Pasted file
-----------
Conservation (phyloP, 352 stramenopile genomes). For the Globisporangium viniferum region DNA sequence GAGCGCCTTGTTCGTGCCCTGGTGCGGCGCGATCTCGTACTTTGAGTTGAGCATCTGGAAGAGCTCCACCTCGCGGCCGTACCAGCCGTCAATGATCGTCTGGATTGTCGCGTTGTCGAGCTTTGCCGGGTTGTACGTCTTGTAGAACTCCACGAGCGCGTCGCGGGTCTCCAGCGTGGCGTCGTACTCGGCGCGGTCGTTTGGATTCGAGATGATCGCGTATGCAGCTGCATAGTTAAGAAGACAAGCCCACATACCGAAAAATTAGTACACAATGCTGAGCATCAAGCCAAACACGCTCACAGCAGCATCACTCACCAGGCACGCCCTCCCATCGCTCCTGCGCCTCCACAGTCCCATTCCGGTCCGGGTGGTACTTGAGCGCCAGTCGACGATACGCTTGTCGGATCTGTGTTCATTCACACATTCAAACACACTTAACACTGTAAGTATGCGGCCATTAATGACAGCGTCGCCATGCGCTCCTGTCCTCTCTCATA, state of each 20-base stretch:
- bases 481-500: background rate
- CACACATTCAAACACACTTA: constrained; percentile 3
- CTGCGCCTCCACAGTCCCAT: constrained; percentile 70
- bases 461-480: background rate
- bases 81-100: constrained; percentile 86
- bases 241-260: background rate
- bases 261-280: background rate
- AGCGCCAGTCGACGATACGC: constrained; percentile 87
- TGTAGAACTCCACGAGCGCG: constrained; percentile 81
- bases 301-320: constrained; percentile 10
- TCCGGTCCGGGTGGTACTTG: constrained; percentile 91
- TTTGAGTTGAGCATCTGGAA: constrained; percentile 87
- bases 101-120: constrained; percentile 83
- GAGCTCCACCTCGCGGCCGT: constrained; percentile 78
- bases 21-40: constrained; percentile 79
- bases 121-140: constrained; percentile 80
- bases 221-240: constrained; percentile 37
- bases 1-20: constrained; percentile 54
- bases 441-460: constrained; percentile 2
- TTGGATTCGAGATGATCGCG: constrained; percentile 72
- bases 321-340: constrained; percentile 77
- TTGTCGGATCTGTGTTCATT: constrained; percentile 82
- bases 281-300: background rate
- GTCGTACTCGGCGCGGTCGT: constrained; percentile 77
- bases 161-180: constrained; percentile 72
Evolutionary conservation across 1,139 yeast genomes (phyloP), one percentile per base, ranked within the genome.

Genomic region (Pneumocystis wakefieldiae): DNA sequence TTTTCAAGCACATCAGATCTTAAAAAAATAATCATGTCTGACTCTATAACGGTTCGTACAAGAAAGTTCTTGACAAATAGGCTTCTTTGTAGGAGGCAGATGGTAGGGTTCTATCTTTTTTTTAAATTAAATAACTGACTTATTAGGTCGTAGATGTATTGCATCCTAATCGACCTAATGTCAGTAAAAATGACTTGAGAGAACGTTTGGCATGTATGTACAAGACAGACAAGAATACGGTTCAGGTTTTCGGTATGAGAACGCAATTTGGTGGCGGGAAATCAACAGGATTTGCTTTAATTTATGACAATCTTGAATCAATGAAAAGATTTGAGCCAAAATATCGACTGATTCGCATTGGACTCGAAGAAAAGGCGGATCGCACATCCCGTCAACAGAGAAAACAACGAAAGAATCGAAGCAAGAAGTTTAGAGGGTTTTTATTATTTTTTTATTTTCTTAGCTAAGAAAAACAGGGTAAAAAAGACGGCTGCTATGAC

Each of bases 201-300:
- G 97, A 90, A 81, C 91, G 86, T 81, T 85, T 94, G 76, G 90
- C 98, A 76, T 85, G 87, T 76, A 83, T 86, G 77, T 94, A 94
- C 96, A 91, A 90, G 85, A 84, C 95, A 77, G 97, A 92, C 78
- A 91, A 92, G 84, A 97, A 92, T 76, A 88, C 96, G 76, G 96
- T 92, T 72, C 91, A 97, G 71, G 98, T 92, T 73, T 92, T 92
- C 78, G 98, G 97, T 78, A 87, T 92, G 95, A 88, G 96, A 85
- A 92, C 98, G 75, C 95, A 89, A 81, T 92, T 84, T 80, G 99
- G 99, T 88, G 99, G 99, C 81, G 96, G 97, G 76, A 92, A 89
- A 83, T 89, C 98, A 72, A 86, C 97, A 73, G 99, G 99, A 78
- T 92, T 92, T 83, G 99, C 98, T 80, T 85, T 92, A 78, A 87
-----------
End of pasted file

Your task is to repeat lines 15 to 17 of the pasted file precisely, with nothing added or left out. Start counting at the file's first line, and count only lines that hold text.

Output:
- GAGCTCCACCTCGCGGCCGT: constrained; percentile 78
- bases 21-40: constrained; percentile 79
- bases 121-140: constrained; percentile 80